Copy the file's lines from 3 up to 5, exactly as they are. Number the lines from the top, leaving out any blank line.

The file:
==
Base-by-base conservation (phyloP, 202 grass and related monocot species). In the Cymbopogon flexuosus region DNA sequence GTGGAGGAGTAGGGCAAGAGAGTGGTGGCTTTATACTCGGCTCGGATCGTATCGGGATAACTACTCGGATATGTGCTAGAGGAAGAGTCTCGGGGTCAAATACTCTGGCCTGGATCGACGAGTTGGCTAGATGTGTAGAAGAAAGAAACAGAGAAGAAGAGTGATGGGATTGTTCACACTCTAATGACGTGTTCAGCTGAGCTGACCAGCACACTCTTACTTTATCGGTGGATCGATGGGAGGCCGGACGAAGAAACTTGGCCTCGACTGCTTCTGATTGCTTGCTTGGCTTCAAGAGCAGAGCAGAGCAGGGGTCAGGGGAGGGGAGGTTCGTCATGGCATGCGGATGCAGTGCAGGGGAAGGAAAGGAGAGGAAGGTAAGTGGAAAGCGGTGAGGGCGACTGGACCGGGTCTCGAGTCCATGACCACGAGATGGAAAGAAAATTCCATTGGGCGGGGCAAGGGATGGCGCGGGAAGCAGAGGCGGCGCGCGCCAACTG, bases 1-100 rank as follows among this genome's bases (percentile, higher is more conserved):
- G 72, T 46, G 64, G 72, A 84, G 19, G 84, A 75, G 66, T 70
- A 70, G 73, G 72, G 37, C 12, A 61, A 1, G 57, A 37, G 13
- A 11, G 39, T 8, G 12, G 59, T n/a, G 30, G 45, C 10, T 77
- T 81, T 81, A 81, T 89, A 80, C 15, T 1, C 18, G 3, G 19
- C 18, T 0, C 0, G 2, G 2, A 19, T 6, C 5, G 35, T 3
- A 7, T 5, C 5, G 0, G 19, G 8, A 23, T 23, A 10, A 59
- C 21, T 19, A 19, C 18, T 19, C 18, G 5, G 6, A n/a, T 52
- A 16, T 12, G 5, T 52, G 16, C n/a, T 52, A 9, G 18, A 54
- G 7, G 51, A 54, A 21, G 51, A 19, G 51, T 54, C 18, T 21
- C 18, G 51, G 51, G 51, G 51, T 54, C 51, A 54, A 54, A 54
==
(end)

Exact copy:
- A 70, G 73, G 72, G 37, C 12, A 61, A 1, G 57, A 37, G 13
- A 11, G 39, T 8, G 12, G 59, T n/a, G 30, G 45, C 10, T 77
- T 81, T 81, A 81, T 89, A 80, C 15, T 1, C 18, G 3, G 19